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Operational Integration Assessment (OIA) of NASA's Terminal Sequencing and Spacing (TSS) Completed
May 28, 2015

Group photo of the operational integration assessment joint team at the William J. Hughes technical center.
The 2015 NASA/FAA OIA Team at the FAA Tech Center (Click for larger image.)

The Operational Integration Assessment (OIA) was a joint FAA/NASA operational assessment of the FAA's Ground-based Interval Management for Spacing (GIM-S) integrated with NASA's Terminal Sequencing and Spacing (TSS) ground automation technology in an operational-like environment at the FAA's William J. Hughes Technical Center (WJHTC). The OIA, with participation from the National Air Traffic Controller Association (NATCA), had the objective to identify TSS operational risks that need to be addressed prior to transitioning TSS from the laboratory to deployment in the National Airspace System (NAS). The operational risks are broad and include technical, policy and procedures, training, and TSS computer-human interface considerations. Formal data collection for the OIA, referred to as the Run for Record, was held May 12-21, 2015. About 40 participants took part, including 22 pseudo-pilots, 15 controllers, and 3 Traffic Manager Coordinators. The first two days were dedicated to training with both classroom and simulation training. The Run for Record targeted 18 data collection runs each carefully crafted to tease out certain potential risks. Three contingency runs were reserved on the last day to be used if needed. At the end of the Run for Record, 20 data collection runs were successfully conducted, each one essentially unique. Over the course of the next few months, the data, including controller feedback, will be consolidated and analyzed. The first planned OIA report is the Executive Summary, expected to be completed in early June. (POC: Kevin Witzberger)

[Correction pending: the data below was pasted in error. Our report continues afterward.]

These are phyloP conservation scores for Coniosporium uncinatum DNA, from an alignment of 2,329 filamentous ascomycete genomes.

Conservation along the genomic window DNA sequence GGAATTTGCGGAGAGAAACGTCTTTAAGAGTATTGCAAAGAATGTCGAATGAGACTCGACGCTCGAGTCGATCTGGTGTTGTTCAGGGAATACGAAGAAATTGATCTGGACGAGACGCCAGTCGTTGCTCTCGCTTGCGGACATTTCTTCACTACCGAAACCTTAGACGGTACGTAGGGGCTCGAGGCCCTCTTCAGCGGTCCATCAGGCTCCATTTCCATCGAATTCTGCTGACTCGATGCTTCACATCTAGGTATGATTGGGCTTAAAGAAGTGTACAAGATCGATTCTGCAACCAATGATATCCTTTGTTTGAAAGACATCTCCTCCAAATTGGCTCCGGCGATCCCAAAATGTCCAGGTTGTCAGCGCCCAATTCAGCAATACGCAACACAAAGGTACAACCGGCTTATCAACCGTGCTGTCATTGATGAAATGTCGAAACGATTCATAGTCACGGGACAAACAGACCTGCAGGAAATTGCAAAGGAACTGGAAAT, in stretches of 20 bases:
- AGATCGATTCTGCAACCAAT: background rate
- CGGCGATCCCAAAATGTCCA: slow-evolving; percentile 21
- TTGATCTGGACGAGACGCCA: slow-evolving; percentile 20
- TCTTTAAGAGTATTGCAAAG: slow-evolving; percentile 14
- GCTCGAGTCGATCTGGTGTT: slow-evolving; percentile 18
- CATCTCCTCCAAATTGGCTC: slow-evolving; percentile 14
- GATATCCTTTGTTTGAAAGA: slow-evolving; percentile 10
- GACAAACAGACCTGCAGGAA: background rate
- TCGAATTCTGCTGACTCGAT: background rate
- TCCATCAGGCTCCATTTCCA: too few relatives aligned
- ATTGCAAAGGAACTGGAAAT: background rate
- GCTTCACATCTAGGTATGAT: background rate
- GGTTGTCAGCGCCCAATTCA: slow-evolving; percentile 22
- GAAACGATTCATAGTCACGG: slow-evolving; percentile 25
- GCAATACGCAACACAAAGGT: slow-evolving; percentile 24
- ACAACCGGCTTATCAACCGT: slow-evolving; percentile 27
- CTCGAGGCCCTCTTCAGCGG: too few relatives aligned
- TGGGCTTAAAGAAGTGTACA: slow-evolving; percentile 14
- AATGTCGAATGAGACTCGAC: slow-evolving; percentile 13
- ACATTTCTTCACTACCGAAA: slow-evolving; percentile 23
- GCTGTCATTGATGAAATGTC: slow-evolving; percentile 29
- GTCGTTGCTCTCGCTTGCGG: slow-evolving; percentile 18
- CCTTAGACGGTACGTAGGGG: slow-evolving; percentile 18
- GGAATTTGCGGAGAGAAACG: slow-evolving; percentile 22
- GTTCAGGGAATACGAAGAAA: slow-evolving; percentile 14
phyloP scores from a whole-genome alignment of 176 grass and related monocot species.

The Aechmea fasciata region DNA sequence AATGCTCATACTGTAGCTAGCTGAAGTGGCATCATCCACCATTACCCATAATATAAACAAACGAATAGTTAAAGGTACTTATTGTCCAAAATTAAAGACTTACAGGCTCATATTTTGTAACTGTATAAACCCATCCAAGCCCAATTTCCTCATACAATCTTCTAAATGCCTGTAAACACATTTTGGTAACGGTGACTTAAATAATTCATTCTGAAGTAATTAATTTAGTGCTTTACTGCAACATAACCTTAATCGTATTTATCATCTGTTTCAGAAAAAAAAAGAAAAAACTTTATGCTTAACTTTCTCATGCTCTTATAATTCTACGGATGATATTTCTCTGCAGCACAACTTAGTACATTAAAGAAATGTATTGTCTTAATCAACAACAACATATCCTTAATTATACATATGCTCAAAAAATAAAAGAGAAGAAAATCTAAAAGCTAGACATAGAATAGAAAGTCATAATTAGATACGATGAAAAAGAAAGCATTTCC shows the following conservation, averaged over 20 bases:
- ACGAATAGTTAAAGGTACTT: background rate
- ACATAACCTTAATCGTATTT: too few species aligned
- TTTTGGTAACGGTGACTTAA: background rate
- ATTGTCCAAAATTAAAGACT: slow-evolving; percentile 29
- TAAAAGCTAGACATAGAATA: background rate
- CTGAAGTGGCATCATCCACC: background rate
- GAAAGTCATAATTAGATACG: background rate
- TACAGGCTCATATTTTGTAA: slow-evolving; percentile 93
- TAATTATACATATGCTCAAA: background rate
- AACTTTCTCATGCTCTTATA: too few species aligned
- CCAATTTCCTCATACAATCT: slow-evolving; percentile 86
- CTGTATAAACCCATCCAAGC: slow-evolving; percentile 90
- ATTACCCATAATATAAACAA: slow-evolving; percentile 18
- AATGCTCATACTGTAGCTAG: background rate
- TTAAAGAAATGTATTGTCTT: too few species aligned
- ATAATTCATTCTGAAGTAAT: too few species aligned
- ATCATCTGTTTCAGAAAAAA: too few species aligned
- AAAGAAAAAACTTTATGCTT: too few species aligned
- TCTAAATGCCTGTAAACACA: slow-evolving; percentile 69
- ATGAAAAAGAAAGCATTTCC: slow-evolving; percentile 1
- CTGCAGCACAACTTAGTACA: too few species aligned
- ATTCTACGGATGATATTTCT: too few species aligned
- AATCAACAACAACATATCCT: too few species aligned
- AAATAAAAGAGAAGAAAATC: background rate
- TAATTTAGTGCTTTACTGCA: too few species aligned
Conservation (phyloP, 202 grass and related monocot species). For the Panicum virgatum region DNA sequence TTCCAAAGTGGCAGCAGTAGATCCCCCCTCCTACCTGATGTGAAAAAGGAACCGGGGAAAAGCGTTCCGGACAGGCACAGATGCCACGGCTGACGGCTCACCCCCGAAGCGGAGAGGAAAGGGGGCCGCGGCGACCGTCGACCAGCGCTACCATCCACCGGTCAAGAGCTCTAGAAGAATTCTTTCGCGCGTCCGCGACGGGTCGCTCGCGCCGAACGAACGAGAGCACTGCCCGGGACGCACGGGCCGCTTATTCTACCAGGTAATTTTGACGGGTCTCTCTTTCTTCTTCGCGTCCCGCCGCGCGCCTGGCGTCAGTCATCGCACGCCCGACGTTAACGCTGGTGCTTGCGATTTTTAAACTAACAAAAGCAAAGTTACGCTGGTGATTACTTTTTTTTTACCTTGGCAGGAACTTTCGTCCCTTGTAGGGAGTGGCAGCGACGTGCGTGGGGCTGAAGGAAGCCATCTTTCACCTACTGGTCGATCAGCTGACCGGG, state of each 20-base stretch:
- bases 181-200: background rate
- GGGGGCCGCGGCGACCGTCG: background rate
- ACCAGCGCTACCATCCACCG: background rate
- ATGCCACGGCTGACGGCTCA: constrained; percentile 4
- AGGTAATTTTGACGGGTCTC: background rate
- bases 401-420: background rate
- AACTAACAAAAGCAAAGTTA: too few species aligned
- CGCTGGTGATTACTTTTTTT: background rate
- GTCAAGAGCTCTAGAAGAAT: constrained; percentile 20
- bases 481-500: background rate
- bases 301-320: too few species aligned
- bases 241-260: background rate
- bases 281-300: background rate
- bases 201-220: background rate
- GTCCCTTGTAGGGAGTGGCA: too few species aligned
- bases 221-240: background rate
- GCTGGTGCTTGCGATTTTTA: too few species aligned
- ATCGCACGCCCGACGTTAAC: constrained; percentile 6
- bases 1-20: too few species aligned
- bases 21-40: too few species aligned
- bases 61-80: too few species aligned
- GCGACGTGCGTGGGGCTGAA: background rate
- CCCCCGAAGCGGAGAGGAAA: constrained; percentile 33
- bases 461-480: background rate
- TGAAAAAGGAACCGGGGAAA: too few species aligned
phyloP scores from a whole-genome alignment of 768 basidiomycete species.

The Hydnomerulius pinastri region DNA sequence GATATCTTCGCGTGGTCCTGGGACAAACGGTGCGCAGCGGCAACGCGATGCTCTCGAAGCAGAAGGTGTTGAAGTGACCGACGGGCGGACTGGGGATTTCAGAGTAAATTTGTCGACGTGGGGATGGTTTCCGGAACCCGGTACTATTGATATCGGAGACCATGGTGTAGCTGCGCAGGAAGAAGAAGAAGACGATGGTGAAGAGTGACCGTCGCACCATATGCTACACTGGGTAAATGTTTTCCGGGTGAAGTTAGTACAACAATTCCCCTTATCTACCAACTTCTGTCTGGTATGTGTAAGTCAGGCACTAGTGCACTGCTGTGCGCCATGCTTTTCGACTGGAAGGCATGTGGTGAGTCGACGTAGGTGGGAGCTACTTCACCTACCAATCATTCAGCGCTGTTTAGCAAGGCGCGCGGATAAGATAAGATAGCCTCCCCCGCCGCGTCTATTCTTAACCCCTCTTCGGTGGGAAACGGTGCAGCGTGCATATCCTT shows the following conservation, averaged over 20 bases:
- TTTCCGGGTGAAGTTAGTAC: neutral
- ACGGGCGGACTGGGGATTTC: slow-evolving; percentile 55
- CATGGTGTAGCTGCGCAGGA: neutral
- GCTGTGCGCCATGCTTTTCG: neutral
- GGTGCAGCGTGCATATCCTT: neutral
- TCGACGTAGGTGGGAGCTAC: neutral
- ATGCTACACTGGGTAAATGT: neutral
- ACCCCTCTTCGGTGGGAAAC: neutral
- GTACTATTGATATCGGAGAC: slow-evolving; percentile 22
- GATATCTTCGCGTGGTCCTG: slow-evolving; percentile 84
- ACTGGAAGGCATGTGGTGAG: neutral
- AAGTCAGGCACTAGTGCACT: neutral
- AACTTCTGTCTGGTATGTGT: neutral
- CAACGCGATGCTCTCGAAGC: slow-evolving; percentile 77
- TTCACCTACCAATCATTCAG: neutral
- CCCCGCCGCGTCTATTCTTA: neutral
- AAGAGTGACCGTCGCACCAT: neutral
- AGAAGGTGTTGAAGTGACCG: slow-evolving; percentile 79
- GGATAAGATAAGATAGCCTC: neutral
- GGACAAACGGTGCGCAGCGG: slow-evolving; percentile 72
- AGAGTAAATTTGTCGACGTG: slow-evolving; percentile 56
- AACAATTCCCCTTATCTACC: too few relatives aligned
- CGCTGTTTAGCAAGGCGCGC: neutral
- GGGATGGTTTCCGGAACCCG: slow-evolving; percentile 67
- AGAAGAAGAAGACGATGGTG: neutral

SMART-NAS Distributed Display Evaluation
May 28, 2015

The Shadow Mode Assessment using Realistic Technologies for the National Airspace System (SMART-NAS) Test Bed (SNTB) team has developed an initial distributed display of Aircraft Situation Display to Industry (ASDI) live-data feed and Aircraft Simulation for Traffic Operations Research (ASTOR) as one of the first steps towards the goal of building the test bed platform. The display is part of the platform infrastructure and it takes advantage of operating in the NASA/Amazon cloud, which enables the display to be visible across the country. Currently, both ASDI and ASTOR run independently in the cloud. The former uses Cesium, which is a free, open-source Web Graphics Library (WebGL) virtual globe and map engine, and the latter uses Google Earth as the display platforms. The SNTB effort will next integrate both systems into a single display. In both displays, one can examine the flights closely, for example, by zooming in at an airport. (POC: Kee Palopo)

This image shows an image of the globe with the United States in the center with thousands of dots across it that represent flights.
Figure 1: Initial state of ASDI live data displayed on Cesium with the red dots representing flights.

This image shows an aerial view of the San Francisco Airport. A yellow airplane icon is seen above the bay.
Figure 2: ASDI live data display on Cesium zoomed-in on SFO with a yellow flight icon showing an arrival.

This screenshot shows an aerial view of the United States near the Great Lakes region. Aircraft icons cover the region.
Figure 3: ASTOR display on Google Earth with blue flight icons representing 50 instances of ASTORs in a test scenario.

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